Last week in Ohio the Medical Marijuana law went into effect bringing new treatment options to patients and doctors in a number of fields. While the law went into effect there are still a number of processes and regulations that must be implemented prior to writing a prescription or walking into, a currently non-existent, dispensary. In fact, many articles state that legal marijuana in Ohio may not be available until the end of 2017, or beginning of 2018. For more on Ohio’s weed laws visit https://www.mpp.org/states/ohio/.
It’s legal, but is it ethical?
This is a topic of strong opinions, which still have many people weighing out the pro’s and con’s, but finding good, legitimate research can be tough. In fact, what you might find in High Times magazine may be the opposite of what you find on the American Academy of Ophthalmology’s website. And, for a lot of people it may come down to their beliefs and how they were raised. Growing up your entire life being told how marijuana is bad for you and how it is a gateway drug can certainly sway your opinion. How can something that you have been told was bad for your health now be good? Well, you could relate it to articles on salt, eggs, and wine and how these are good for you in moderation, but can cause problems in excess. After all, the government legalizing marijuana is not intended to create a nation of Cheeto eating couch potatoes.
What are the benefits of marijuana for glaucoma?
Marijuana is currently being used in some cases to treat eye conditions like glaucoma. Glaucoma is a disease of the optic nerve. Patients with glaucoma have increased eye pressure, which causes damage to the optic nerve and leads to peripheral vision loss. Controlling the pressure inside of the eye is an effective way to prevent lasting problems caused by the disease. Without treatment glaucoma can cause blindness in just a few years. The condition is inherited and usually occurs later in life.
The eye pressure associated with glaucoma is typically treated using various medications and eye drops. Some people cannot use these treatments and may look for alternatives like marijuana.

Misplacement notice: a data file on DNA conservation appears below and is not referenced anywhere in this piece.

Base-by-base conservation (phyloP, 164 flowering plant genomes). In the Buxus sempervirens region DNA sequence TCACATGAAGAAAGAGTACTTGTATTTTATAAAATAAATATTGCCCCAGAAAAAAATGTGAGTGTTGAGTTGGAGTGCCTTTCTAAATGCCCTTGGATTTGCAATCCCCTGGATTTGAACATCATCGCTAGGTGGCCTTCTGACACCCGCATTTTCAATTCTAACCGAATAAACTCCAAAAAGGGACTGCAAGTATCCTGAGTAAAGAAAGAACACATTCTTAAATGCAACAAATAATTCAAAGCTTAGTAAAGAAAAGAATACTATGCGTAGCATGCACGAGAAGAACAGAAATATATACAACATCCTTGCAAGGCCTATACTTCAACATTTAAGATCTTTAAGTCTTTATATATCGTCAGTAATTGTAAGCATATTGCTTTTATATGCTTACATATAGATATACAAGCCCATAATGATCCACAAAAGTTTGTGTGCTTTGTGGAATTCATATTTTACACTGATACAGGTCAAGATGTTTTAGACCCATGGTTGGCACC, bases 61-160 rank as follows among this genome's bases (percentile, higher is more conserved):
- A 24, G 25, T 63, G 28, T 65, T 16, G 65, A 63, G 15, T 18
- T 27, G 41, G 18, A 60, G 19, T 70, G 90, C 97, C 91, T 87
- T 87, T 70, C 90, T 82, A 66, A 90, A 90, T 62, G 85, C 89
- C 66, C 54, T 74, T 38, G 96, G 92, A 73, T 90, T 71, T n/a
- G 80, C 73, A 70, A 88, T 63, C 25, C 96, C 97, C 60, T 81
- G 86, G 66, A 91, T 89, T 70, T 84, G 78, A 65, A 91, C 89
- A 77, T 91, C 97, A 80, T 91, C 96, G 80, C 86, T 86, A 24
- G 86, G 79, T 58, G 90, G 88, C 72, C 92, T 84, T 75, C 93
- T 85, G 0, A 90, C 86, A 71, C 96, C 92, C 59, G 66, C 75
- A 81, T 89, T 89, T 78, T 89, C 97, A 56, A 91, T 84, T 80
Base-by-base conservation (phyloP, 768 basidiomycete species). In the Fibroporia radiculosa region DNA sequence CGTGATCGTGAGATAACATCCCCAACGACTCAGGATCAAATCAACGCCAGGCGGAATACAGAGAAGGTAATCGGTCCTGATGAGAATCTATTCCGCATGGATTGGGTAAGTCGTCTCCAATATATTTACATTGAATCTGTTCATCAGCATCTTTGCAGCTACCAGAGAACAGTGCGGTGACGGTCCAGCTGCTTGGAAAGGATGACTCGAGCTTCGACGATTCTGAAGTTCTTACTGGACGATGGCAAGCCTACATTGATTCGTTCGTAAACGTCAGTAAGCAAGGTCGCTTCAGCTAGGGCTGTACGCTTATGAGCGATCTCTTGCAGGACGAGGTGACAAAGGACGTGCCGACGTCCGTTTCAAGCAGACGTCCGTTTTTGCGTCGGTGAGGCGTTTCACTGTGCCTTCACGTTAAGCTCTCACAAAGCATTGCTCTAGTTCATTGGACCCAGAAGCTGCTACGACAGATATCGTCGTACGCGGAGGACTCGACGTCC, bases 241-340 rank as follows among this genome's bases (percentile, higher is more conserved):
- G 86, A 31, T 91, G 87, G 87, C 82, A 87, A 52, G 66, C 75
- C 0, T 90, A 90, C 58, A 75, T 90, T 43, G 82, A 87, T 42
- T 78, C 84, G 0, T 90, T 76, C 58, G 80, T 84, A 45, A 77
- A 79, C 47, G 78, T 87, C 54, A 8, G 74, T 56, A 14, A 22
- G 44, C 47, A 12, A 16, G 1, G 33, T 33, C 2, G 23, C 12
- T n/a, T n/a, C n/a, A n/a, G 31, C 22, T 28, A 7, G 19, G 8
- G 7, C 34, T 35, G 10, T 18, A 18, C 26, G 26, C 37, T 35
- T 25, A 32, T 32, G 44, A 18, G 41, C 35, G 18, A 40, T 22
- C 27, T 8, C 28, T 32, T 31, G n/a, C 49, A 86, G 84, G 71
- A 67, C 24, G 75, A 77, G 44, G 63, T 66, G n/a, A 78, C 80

THC, one of the components in marijuana has been known to decrease pressure in the eyes. For the same reason THC causes red eyes, it lowers blood pressure and dilates the blood vessels thus lowering eye pressure as well. It typically only lowers eye pressure for about three to four hours, so those choosing to use this treatment will have to use marijuana multiple times each day to be effective. THC pills or drops are sometimes used with similar results. http://www.eyedoctorguide.com/eye_general/marijuana-impact-vision.html
Those using marijuana for glaucoma may find that the hassle of not being able to drive and decreased concentration just aren’t worth using this form of “medicine” as a treatment.
The Glaucoma Research Foundation states that marijuana is not currently a recommended treatment for glaucoma due to unknown effects that could accompany its use. Stating the possibility of marijuana making glaucoma worse since it lowers blood pressure as well as eye pressure which could potentially further damage the optic nerve. But, Dr. Oz may believe different and has endorsed marijuana as a viable treatment for a number of ailments and diseases. So, who is right and who is wrong. Only time and additional research will tell.
So, what’s your opinion?
We’d love to know your thoughts. Would you be open to use medical marijuana? Do you view it as a drug that should still be illegal? We want to hear from you!
If you have glaucoma or symptoms of glaucoma, maybe it’s time to schedule an examination with one of our ophthalmologists. Contact us at 216.574.8900, today.